- 1 solar day: 24 hours
- 1 sidereal day: 23 hours 56 minutes
The difference between a sidereal day and a solar day can be measured experimentally. The aim of the experiment is to determine how long a sidereal day by measuring how long it takes for a bright star to reach another location in the sky, measured on successive nights. The sidereal day is measured in solar hours; and the experiment can be carried out at any point of the year.
- Find a bright star in a well placed location approximately one hour after sunset
- Find a sharp object that can be used as a reference point; this way it is easier to measure the time it takes to reach that location
- The point is to measure how long the star takes to get behind this reference point; this measurement can be done on consecutive nights
- One must be very careful with their time measurement. The observer should set their timepiece to the true solar time, this can be done by checking the time on the internet or by listening to the radio station.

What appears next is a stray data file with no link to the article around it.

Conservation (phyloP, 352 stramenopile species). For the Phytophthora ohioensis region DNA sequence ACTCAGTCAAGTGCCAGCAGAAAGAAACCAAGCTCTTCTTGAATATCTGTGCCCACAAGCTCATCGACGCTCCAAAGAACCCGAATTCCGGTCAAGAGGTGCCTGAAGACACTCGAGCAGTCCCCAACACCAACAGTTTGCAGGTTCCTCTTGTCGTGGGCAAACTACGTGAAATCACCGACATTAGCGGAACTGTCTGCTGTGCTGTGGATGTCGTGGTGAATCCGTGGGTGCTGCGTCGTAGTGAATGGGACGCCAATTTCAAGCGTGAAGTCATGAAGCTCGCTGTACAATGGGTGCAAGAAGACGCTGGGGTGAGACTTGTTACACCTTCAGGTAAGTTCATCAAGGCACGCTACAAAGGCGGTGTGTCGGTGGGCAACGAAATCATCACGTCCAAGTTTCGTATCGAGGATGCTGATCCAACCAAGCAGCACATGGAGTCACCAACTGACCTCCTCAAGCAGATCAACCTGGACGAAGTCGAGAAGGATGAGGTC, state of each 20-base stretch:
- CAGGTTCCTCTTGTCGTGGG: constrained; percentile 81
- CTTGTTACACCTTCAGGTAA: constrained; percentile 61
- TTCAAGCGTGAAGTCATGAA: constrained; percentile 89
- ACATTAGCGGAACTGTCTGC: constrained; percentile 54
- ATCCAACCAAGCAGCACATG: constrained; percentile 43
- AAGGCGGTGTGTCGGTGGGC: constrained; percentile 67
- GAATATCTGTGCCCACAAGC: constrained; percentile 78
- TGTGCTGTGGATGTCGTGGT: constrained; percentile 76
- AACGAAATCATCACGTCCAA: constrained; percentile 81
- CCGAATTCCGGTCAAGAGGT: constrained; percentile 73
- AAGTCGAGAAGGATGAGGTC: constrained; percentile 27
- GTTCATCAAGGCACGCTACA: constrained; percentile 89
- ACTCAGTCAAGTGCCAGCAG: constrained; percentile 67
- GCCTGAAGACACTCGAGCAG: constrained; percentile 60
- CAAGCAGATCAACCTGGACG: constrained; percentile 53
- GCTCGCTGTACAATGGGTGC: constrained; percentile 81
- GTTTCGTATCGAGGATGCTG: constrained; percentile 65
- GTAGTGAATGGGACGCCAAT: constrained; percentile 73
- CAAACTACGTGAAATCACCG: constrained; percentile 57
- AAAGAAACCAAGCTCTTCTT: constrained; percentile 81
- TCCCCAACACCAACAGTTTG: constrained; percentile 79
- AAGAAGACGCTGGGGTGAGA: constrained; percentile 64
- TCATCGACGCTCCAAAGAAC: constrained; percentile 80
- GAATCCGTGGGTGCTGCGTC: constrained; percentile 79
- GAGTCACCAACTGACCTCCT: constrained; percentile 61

- Each night the start will follow the same path to the reference point but it will take a shorter amount of time each night to reach it. Accurate time measurements need to be taken on each night.
- Earth rotates around its axis once in a single sidereal day, during this time earth moves about 1 degree along its orbit around the sun. This means that after a sidereal day has passed the earth still needs to rotate a bit more before the sun crosses the second meridian.
This difference is reflected in the fact that there is one less solar day then sidereal days. This is why we have a leap year every four years to reflect the 366.26 sidereal days in a single calendar year.